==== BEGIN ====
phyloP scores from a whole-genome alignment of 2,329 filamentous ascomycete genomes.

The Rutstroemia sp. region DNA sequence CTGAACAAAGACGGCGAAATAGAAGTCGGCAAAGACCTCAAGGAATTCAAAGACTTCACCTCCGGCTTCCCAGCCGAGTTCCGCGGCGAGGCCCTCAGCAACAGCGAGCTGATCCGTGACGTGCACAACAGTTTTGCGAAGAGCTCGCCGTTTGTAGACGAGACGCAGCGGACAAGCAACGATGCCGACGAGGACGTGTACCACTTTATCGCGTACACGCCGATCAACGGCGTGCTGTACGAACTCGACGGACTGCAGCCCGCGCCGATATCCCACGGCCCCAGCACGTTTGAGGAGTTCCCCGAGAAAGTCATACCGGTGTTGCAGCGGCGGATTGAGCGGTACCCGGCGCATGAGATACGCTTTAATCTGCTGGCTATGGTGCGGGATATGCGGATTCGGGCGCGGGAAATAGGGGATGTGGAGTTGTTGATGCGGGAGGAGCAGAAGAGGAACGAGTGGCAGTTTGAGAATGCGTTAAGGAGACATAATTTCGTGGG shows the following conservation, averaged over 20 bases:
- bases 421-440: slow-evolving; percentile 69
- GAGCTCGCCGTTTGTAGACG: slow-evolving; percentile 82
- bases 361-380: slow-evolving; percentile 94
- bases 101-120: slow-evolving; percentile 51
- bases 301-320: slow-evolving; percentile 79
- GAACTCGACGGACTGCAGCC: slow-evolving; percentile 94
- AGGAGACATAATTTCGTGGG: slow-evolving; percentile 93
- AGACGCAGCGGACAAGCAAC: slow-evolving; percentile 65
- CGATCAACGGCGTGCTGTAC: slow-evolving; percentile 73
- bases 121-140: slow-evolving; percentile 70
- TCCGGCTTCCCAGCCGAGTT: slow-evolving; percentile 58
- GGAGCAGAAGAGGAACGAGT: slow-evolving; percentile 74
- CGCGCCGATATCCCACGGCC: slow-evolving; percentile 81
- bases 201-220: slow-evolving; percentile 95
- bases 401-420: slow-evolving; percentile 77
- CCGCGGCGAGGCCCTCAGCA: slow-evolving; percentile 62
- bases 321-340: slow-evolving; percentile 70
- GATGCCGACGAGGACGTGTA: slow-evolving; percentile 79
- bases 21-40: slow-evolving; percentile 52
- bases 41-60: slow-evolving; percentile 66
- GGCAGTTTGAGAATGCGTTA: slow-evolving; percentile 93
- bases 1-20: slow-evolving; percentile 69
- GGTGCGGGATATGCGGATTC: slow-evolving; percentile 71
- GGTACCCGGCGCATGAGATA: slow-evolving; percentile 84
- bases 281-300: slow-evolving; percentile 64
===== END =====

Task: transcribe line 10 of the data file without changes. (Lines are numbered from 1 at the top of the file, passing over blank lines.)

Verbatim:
- AGACGCAGCGGACAAGCAAC: slow-evolving; percentile 65